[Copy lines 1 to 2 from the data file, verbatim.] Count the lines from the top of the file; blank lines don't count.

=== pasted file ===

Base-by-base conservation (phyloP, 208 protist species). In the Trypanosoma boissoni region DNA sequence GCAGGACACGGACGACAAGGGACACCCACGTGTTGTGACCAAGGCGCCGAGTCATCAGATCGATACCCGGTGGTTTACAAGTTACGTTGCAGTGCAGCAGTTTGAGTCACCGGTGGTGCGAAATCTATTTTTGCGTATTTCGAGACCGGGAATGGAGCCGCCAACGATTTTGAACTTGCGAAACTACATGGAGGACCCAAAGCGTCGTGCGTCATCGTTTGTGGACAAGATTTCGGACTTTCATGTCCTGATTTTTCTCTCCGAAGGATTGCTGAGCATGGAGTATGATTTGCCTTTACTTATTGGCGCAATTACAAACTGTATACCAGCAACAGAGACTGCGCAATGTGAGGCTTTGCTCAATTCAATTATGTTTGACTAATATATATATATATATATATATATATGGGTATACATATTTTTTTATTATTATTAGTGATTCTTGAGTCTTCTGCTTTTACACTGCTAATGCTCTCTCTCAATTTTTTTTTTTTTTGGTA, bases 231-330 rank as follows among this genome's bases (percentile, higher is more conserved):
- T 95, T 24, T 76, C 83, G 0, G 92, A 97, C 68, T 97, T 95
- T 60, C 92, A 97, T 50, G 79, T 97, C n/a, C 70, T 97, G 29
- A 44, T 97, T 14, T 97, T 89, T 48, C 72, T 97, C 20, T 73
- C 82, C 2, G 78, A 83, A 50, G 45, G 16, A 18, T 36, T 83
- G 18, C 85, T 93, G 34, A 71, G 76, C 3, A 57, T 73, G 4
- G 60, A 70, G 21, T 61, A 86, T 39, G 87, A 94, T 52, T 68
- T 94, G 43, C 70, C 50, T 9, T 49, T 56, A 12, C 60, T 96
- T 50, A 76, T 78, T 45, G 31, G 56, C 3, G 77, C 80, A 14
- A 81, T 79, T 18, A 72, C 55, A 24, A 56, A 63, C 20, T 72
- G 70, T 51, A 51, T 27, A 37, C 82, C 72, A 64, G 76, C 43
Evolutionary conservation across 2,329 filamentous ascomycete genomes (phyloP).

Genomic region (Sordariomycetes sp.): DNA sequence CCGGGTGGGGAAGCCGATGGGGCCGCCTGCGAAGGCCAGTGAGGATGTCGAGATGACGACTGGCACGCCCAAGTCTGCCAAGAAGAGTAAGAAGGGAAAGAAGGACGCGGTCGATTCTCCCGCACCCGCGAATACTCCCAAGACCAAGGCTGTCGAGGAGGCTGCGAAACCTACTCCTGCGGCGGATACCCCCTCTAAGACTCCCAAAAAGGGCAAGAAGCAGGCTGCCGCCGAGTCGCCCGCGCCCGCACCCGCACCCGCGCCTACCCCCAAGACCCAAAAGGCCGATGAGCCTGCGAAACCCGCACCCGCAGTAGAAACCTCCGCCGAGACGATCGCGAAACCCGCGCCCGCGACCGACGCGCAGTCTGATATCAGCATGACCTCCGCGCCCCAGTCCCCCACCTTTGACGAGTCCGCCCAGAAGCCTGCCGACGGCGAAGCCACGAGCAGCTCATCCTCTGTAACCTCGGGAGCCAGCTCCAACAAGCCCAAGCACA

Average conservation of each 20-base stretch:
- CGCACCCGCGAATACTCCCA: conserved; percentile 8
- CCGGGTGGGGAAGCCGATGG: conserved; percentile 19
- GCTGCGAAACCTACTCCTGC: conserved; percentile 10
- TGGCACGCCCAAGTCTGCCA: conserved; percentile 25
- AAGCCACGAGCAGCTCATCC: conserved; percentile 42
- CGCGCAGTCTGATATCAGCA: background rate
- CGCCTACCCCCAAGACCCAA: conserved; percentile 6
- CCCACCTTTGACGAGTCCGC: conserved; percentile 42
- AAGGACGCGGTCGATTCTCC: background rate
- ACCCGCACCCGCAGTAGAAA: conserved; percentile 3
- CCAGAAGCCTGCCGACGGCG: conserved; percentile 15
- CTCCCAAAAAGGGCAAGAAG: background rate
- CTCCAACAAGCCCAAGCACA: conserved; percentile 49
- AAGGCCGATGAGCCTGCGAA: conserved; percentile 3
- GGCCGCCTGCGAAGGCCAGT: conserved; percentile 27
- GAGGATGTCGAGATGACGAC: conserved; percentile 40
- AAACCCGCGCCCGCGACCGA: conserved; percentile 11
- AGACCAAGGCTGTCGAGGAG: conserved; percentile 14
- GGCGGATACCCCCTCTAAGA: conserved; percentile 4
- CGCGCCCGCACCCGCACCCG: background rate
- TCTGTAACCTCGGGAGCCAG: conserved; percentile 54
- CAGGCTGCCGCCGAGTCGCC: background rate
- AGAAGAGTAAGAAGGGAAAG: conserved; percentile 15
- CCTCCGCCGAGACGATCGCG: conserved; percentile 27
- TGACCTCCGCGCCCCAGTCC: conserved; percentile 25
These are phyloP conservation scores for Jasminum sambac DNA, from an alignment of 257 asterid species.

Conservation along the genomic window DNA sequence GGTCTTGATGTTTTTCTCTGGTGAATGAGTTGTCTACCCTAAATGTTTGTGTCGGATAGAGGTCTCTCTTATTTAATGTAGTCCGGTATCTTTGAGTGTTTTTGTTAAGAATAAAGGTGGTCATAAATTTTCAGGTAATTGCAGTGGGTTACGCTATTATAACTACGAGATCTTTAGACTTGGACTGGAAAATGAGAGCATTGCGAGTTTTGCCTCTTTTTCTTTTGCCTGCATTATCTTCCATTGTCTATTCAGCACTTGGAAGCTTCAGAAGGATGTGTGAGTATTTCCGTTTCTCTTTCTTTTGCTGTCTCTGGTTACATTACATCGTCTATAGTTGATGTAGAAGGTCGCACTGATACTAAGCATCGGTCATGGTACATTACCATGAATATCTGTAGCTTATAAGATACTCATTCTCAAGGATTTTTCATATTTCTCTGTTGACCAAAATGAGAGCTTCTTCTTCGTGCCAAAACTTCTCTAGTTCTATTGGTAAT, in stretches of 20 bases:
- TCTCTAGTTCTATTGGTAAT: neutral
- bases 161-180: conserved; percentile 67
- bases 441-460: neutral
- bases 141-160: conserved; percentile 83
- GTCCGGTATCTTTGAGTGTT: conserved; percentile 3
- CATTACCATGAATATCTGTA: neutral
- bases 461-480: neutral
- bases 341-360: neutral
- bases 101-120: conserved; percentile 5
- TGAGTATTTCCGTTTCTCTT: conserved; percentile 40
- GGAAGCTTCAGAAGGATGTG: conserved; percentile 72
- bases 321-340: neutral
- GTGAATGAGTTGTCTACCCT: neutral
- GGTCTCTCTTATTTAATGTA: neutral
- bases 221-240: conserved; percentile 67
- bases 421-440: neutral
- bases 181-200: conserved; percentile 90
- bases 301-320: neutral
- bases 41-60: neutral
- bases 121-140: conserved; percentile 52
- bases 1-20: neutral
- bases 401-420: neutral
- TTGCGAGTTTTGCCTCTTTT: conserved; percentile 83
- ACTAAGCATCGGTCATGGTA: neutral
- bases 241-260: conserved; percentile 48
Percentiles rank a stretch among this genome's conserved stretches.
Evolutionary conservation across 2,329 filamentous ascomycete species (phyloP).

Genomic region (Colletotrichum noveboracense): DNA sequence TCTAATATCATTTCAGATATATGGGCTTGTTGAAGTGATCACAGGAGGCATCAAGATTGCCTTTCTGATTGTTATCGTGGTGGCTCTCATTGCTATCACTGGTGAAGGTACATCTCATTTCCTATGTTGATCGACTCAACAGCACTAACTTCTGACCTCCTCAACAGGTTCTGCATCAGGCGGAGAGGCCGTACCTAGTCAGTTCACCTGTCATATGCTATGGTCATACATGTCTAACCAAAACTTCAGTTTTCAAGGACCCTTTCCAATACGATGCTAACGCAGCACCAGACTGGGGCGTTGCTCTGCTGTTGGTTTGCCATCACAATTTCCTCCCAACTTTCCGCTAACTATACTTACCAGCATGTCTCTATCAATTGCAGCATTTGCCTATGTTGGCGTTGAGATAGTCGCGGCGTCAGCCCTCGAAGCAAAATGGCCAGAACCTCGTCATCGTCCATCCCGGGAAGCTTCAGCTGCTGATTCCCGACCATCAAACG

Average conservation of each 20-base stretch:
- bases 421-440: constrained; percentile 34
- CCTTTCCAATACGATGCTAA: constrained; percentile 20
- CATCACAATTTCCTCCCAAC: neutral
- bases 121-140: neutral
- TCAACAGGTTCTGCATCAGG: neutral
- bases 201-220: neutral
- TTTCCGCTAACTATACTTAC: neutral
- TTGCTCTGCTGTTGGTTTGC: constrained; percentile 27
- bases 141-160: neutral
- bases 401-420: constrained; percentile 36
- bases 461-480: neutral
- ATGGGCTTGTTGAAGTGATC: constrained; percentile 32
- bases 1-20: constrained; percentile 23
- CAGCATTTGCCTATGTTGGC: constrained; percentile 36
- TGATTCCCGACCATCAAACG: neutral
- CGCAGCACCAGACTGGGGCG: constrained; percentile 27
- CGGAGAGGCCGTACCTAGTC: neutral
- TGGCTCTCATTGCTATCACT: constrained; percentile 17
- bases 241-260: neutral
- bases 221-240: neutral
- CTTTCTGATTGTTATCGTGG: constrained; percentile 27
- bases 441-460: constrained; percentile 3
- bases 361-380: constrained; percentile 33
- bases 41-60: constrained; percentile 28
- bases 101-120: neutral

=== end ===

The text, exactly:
Base-by-base conservation (phyloP, 208 protist species). In the Trypanosoma boissoni region DNA sequence GCAGGACACGGACGACAAGGGACACCCACGTGTTGTGACCAAGGCGCCGAGTCATCAGATCGATACCCGGTGGTTTACAAGTTACGTTGCAGTGCAGCAGTTTGAGTCACCGGTGGTGCGAAATCTATTTTTGCGTATTTCGAGACCGGGAATGGAGCCGCCAACGATTTTGAACTTGCGAAACTACATGGAGGACCCAAAGCGTCGTGCGTCATCGTTTGTGGACAAGATTTCGGACTTTCATGTCCTGATTTTTCTCTCCGAAGGATTGCTGAGCATGGAGTATGATTTGCCTTTACTTATTGGCGCAATTACAAACTGTATACCAGCAACAGAGACTGCGCAATGTGAGGCTTTGCTCAATTCAATTATGTTTGACTAATATATATATATATATATATATATATGGGTATACATATTTTTTTATTATTATTAGTGATTCTTGAGTCTTCTGCTTTTACACTGCTAATGCTCTCTCTCAATTTTTTTTTTTTTTGGTA, bases 231-330 rank as follows among this genome's bases (percentile, higher is more conserved):
- T 95, T 24, T 76, C 83, G 0, G 92, A 97, C 68, T 97, T 95